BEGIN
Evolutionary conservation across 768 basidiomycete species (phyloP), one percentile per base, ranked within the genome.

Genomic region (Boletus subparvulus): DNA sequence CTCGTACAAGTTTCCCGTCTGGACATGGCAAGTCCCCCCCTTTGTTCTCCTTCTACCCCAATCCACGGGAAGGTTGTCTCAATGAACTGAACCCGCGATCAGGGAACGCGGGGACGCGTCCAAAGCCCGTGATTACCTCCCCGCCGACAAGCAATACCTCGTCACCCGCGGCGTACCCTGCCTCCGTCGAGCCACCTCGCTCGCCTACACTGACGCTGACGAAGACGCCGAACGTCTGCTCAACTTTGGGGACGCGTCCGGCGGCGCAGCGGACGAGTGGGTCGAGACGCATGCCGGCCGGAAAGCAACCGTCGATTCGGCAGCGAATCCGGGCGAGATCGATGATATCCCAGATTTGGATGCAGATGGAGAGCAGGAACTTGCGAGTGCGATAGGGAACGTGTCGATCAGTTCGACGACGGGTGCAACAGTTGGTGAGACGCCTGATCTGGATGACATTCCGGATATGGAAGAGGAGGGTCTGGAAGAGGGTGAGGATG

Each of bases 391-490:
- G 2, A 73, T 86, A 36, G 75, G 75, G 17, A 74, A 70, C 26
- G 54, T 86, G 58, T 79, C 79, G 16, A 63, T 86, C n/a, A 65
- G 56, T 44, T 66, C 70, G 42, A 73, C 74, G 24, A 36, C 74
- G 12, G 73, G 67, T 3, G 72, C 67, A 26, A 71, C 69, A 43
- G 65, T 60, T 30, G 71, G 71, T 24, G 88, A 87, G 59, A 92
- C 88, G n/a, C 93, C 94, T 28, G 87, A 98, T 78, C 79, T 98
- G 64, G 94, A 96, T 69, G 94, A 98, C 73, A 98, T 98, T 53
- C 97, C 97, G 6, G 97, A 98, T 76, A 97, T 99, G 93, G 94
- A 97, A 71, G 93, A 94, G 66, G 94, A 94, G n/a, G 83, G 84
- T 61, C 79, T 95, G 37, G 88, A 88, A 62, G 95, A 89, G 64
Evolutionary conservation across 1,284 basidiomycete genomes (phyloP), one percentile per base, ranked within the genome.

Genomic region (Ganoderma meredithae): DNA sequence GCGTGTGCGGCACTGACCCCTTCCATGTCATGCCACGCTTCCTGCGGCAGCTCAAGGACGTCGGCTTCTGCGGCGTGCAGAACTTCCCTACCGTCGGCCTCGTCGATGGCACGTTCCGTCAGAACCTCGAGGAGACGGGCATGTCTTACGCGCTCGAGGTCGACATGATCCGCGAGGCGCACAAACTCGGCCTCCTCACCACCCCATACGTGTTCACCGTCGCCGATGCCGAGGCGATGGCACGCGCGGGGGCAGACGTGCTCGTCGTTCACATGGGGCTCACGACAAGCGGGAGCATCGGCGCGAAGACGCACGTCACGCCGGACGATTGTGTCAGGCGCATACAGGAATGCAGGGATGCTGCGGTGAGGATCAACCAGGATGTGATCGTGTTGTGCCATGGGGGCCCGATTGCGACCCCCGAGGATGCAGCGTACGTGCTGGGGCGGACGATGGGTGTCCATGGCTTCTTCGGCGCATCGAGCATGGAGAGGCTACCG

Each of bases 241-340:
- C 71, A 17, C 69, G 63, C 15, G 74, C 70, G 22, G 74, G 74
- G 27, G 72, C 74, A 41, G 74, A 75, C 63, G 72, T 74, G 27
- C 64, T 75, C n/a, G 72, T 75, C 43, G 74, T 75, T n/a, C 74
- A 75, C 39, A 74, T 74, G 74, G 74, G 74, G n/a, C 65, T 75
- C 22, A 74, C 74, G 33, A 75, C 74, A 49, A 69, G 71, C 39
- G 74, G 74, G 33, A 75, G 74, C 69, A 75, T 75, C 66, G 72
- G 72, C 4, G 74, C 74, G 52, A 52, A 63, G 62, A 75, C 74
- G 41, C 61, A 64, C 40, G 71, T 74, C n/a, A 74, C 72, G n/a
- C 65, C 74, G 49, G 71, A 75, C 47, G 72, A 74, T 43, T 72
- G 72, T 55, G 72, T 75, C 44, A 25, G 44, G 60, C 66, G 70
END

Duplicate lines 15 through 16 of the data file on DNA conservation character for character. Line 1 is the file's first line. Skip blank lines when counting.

Genomic region (Ganoderma meredithae): DNA sequence GCGTGTGCGGCACTGACCCCTTCCATGTCATGCCACGCTTCCTGCGGCAGCTCAAGGACGTCGGCTTCTGCGGCGTGCAGAACTTCCCTACCGTCGGCCTCGTCGATGGCACGTTCCGTCAGAACCTCGAGGAGACGGGCATGTCTTACGCGCTCGAGGTCGACATGATCCGCGAGGCGCACAAACTCGGCCTCCTCACCACCCCATACGTGTTCACCGTCGCCGATGCCGAGGCGATGGCACGCGCGGGGGCAGACGTGCTCGTCGTTCACATGGGGCTCACGACAAGCGGGAGCATCGGCGCGAAGACGCACGTCACGCCGGACGATTGTGTCAGGCGCATACAGGAATGCAGGGATGCTGCGGTGAGGATCAACCAGGATGTGATCGTGTTGTGCCATGGGGGCCCGATTGCGACCCCCGAGGATGCAGCGTACGTGCTGGGGCGGACGATGGGTGTCCATGGCTTCTTCGGCGCATCGAGCATGGAGAGGCTACCG

Each of bases 241-340: